• Light's examination of the impact of group study among students at Harvard is particularly compelling. In Making the Most of College, Light presents evidence that "students who study outside of class in small groups of four to six students, even just once a week, benefit enormously. Group meetings are organized around discussions of the homework, and as a result of their study group discussion, students are far more engaged and better prepared for class, learning significantly more" (2001, 52).
  • Learning is not a simple acquisition activity. A large body of critical analysis and research concur that learning is at least as much a function of social discourse as it is solitary cognition (e.g., Vygotsky, 1962, 1978, or Schon, Brown, et al., 1989).
  • The same is true for the best educational content—it draws people into arguments, explorations, discussions, and relationships that add depth, meaning, and value to that content.
  • Brown & Adler have argued that, "The most profound impact of the Internet, an impact that has yet to be fully realized, is its ability to support and expand the various aspects of social learning" (2008, 18). This is in contrast to the prevailing "traditional Cartesian view" of instruction that focuses primarily on the transfer of knowledge—as if it were a substance—from teacher to learner (18). Educational theorists have long argued against the didactic approach. Freire critiqued what he called "banking education," a model in which student activity is limited to "receiving, filing, and storing the deposits" of information apportioned them by the instructor (1970, 72).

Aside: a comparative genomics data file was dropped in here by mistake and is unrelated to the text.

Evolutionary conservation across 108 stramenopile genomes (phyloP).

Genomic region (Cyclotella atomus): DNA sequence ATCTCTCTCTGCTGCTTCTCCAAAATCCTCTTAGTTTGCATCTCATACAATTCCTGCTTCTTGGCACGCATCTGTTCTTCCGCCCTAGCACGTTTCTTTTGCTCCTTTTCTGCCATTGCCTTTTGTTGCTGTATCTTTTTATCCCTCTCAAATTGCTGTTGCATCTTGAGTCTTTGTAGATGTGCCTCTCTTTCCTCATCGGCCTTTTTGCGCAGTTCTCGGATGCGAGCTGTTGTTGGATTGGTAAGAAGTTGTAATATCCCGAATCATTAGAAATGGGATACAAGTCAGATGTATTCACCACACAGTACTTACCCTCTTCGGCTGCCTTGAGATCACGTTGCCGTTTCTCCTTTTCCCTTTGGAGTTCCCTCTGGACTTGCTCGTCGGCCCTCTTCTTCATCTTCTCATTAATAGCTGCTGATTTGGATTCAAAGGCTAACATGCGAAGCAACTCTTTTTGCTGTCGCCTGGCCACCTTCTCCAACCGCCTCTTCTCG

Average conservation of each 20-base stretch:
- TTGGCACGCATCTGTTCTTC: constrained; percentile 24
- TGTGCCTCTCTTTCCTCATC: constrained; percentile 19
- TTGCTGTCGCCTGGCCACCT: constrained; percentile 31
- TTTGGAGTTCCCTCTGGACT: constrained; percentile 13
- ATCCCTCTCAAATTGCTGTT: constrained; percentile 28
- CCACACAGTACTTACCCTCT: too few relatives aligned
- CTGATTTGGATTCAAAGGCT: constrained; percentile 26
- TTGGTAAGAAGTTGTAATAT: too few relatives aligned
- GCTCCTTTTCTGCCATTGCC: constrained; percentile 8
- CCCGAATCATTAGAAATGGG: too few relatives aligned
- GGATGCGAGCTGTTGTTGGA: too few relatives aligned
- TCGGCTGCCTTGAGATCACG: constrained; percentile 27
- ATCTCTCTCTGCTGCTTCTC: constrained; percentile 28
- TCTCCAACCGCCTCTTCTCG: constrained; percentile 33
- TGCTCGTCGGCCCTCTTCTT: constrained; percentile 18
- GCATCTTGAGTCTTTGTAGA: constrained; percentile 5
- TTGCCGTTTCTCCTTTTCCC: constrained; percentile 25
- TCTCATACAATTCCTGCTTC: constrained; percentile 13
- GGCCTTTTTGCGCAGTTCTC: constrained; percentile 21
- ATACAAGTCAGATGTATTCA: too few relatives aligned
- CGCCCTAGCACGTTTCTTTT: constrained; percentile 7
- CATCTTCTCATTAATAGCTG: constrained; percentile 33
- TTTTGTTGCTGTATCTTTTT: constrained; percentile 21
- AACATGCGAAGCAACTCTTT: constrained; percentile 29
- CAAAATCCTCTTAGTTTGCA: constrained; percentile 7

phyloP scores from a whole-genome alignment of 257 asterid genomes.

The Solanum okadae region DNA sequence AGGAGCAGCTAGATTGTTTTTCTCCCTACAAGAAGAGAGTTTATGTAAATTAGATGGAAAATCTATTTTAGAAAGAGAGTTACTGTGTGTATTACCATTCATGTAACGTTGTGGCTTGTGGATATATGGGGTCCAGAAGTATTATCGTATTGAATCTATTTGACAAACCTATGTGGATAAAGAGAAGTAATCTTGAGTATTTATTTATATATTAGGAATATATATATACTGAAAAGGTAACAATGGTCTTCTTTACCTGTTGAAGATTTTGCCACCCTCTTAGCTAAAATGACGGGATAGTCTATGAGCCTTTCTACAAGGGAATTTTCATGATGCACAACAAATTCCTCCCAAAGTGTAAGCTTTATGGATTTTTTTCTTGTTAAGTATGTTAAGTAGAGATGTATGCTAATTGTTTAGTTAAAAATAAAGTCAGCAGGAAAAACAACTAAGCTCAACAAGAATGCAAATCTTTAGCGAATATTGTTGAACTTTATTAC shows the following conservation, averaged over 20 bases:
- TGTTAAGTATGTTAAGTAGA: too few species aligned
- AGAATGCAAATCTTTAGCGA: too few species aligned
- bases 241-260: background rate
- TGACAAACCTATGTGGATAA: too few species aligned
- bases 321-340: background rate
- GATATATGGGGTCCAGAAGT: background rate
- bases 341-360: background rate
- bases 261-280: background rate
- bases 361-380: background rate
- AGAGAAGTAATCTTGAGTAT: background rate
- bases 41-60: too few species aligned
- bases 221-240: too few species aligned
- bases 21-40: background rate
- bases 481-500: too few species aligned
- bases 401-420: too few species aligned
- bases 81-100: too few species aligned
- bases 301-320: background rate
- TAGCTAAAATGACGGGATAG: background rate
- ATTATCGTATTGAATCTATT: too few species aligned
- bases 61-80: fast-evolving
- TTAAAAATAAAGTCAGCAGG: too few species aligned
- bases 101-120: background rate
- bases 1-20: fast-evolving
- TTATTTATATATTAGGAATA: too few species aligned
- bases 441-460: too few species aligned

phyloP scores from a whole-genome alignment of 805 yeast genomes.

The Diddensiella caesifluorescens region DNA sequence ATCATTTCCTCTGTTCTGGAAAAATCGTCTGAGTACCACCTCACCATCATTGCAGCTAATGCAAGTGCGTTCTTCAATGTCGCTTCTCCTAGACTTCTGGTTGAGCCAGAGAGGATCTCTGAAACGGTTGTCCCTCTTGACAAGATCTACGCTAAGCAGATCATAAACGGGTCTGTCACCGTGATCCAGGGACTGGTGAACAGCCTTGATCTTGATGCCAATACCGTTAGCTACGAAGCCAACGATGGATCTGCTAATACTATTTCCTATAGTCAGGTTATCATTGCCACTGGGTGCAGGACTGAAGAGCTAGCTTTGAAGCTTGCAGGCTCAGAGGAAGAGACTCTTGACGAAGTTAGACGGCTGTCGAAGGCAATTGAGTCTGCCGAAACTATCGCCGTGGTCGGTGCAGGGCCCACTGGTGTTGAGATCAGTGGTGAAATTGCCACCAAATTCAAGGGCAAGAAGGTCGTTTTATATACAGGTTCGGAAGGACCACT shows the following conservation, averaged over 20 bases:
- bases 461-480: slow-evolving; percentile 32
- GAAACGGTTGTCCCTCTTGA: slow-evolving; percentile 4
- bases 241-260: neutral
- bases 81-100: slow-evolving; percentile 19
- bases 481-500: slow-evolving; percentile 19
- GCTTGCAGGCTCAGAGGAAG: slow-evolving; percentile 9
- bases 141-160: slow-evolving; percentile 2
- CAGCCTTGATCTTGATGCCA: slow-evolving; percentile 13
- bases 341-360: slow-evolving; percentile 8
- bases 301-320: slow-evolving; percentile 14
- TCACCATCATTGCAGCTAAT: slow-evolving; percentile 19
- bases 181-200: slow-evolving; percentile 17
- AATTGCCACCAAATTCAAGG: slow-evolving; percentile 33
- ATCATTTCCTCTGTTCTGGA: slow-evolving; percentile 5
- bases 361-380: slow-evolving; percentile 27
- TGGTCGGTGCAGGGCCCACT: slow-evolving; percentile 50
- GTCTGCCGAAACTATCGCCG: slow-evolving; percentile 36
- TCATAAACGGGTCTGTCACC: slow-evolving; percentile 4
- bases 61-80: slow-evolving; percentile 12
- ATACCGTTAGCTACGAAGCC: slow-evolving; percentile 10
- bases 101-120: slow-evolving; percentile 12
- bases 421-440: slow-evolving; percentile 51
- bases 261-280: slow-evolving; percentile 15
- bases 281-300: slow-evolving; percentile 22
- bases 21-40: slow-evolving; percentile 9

• We may fruitfully update Freire's metaphor of "banking education" to a metaphor of "downloading learning." So much of what passes for innovative uses of instructional technology today, like the OpenCourseWare collections available from MIT and other universities, restricts learners to downloading files.